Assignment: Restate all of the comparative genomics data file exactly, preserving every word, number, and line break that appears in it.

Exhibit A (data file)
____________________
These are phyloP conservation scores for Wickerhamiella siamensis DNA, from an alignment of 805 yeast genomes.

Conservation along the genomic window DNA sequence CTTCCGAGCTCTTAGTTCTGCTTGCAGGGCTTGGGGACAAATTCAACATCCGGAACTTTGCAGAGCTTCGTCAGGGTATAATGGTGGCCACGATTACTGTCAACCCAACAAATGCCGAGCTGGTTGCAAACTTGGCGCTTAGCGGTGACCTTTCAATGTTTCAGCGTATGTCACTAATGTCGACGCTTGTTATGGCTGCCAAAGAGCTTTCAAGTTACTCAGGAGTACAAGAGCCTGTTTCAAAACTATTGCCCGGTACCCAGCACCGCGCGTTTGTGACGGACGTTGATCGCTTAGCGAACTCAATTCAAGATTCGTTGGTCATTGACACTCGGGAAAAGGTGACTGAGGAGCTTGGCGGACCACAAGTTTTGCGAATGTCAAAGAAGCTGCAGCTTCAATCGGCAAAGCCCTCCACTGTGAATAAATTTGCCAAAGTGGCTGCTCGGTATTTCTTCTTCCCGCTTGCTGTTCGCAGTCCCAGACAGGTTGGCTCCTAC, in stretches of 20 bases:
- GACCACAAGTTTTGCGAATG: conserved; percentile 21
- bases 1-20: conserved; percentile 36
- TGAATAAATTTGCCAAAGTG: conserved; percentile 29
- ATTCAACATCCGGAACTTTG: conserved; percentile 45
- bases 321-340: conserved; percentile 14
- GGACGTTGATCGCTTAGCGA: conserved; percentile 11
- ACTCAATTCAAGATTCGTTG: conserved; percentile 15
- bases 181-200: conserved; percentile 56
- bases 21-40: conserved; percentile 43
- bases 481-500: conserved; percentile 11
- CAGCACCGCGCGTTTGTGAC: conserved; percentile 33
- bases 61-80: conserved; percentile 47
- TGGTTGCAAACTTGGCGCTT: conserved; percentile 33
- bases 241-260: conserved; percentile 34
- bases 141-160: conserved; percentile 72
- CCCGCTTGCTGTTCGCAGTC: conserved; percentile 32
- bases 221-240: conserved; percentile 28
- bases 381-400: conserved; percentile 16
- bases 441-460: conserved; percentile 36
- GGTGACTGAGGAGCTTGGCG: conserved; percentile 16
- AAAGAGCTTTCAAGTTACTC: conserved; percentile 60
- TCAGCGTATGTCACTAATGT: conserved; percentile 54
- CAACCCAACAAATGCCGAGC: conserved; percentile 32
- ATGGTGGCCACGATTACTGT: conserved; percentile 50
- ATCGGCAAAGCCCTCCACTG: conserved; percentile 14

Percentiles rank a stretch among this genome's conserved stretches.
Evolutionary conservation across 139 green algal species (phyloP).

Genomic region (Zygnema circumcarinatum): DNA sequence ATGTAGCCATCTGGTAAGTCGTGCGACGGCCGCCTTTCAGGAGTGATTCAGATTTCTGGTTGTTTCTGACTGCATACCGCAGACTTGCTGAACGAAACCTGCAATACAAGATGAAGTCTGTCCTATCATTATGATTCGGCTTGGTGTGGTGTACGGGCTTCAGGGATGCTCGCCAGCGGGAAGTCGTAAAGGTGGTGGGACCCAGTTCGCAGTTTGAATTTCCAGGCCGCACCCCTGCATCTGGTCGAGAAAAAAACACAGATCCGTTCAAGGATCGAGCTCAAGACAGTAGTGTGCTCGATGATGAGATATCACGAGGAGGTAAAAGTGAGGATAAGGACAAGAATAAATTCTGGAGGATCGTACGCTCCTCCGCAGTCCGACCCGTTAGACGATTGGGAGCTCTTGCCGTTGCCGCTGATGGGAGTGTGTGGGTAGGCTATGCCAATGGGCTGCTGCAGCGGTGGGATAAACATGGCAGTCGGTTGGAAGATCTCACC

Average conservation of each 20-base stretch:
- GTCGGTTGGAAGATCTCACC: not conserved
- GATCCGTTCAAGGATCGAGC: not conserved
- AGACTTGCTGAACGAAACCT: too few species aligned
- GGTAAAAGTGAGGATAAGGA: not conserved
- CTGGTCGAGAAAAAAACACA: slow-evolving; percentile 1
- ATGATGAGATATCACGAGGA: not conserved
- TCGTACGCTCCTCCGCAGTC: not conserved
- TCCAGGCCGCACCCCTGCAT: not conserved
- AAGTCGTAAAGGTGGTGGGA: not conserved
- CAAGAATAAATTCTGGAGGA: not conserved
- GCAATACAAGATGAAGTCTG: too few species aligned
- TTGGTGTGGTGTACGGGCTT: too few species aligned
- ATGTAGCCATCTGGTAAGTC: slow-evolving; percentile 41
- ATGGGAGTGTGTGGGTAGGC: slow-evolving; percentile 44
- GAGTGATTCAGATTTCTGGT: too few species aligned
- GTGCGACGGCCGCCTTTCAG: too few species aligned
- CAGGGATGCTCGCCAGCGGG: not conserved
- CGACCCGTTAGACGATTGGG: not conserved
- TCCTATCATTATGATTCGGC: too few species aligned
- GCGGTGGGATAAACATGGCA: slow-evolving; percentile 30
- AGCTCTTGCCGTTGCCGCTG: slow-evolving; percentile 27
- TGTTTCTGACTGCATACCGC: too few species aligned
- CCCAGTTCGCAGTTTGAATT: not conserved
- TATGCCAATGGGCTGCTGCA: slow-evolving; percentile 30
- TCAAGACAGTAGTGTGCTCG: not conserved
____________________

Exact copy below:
These are phyloP conservation scores for Wickerhamiella siamensis DNA, from an alignment of 805 yeast genomes.

Conservation along the genomic window DNA sequence CTTCCGAGCTCTTAGTTCTGCTTGCAGGGCTTGGGGACAAATTCAACATCCGGAACTTTGCAGAGCTTCGTCAGGGTATAATGGTGGCCACGATTACTGTCAACCCAACAAATGCCGAGCTGGTTGCAAACTTGGCGCTTAGCGGTGACCTTTCAATGTTTCAGCGTATGTCACTAATGTCGACGCTTGTTATGGCTGCCAAAGAGCTTTCAAGTTACTCAGGAGTACAAGAGCCTGTTTCAAAACTATTGCCCGGTACCCAGCACCGCGCGTTTGTGACGGACGTTGATCGCTTAGCGAACTCAATTCAAGATTCGTTGGTCATTGACACTCGGGAAAAGGTGACTGAGGAGCTTGGCGGACCACAAGTTTTGCGAATGTCAAAGAAGCTGCAGCTTCAATCGGCAAAGCCCTCCACTGTGAATAAATTTGCCAAAGTGGCTGCTCGGTATTTCTTCTTCCCGCTTGCTGTTCGCAGTCCCAGACAGGTTGGCTCCTAC, in stretches of 20 bases:
- GACCACAAGTTTTGCGAATG: conserved; percentile 21
- bases 1-20: conserved; percentile 36
- TGAATAAATTTGCCAAAGTG: conserved; percentile 29
- ATTCAACATCCGGAACTTTG: conserved; percentile 45
- bases 321-340: conserved; percentile 14
- GGACGTTGATCGCTTAGCGA: conserved; percentile 11
- ACTCAATTCAAGATTCGTTG: conserved; percentile 15
- bases 181-200: conserved; percentile 56
- bases 21-40: conserved; percentile 43
- bases 481-500: conserved; percentile 11
- CAGCACCGCGCGTTTGTGAC: conserved; percentile 33
- bases 61-80: conserved; percentile 47
- TGGTTGCAAACTTGGCGCTT: conserved; percentile 33
- bases 241-260: conserved; percentile 34
- bases 141-160: conserved; percentile 72
- CCCGCTTGCTGTTCGCAGTC: conserved; percentile 32
- bases 221-240: conserved; percentile 28
- bases 381-400: conserved; percentile 16
- bases 441-460: conserved; percentile 36
- GGTGACTGAGGAGCTTGGCG: conserved; percentile 16
- AAAGAGCTTTCAAGTTACTC: conserved; percentile 60
- TCAGCGTATGTCACTAATGT: conserved; percentile 54
- CAACCCAACAAATGCCGAGC: conserved; percentile 32
- ATGGTGGCCACGATTACTGT: conserved; percentile 50
- ATCGGCAAAGCCCTCCACTG: conserved; percentile 14

Percentiles rank a stretch among this genome's conserved stretches.
Evolutionary conservation across 139 green algal species (phyloP).

Genomic region (Zygnema circumcarinatum): DNA sequence ATGTAGCCATCTGGTAAGTCGTGCGACGGCCGCCTTTCAGGAGTGATTCAGATTTCTGGTTGTTTCTGACTGCATACCGCAGACTTGCTGAACGAAACCTGCAATACAAGATGAAGTCTGTCCTATCATTATGATTCGGCTTGGTGTGGTGTACGGGCTTCAGGGATGCTCGCCAGCGGGAAGTCGTAAAGGTGGTGGGACCCAGTTCGCAGTTTGAATTTCCAGGCCGCACCCCTGCATCTGGTCGAGAAAAAAACACAGATCCGTTCAAGGATCGAGCTCAAGACAGTAGTGTGCTCGATGATGAGATATCACGAGGAGGTAAAAGTGAGGATAAGGACAAGAATAAATTCTGGAGGATCGTACGCTCCTCCGCAGTCCGACCCGTTAGACGATTGGGAGCTCTTGCCGTTGCCGCTGATGGGAGTGTGTGGGTAGGCTATGCCAATGGGCTGCTGCAGCGGTGGGATAAACATGGCAGTCGGTTGGAAGATCTCACC

Average conservation of each 20-base stretch:
- GTCGGTTGGAAGATCTCACC: not conserved
- GATCCGTTCAAGGATCGAGC: not conserved
- AGACTTGCTGAACGAAACCT: too few species aligned
- GGTAAAAGTGAGGATAAGGA: not conserved
- CTGGTCGAGAAAAAAACACA: slow-evolving; percentile 1
- ATGATGAGATATCACGAGGA: not conserved
- TCGTACGCTCCTCCGCAGTC: not conserved
- TCCAGGCCGCACCCCTGCAT: not conserved
- AAGTCGTAAAGGTGGTGGGA: not conserved
- CAAGAATAAATTCTGGAGGA: not conserved
- GCAATACAAGATGAAGTCTG: too few species aligned
- TTGGTGTGGTGTACGGGCTT: too few species aligned
- ATGTAGCCATCTGGTAAGTC: slow-evolving; percentile 41
- ATGGGAGTGTGTGGGTAGGC: slow-evolving; percentile 44
- GAGTGATTCAGATTTCTGGT: too few species aligned
- GTGCGACGGCCGCCTTTCAG: too few species aligned
- CAGGGATGCTCGCCAGCGGG: not conserved
- CGACCCGTTAGACGATTGGG: not conserved
- TCCTATCATTATGATTCGGC: too few species aligned
- GCGGTGGGATAAACATGGCA: slow-evolving; percentile 30
- AGCTCTTGCCGTTGCCGCTG: slow-evolving; percentile 27
- TGTTTCTGACTGCATACCGC: too few species aligned
- CCCAGTTCGCAGTTTGAATT: not conserved
- TATGCCAATGGGCTGCTGCA: slow-evolving; percentile 30
- TCAAGACAGTAGTGTGCTCG: not conserved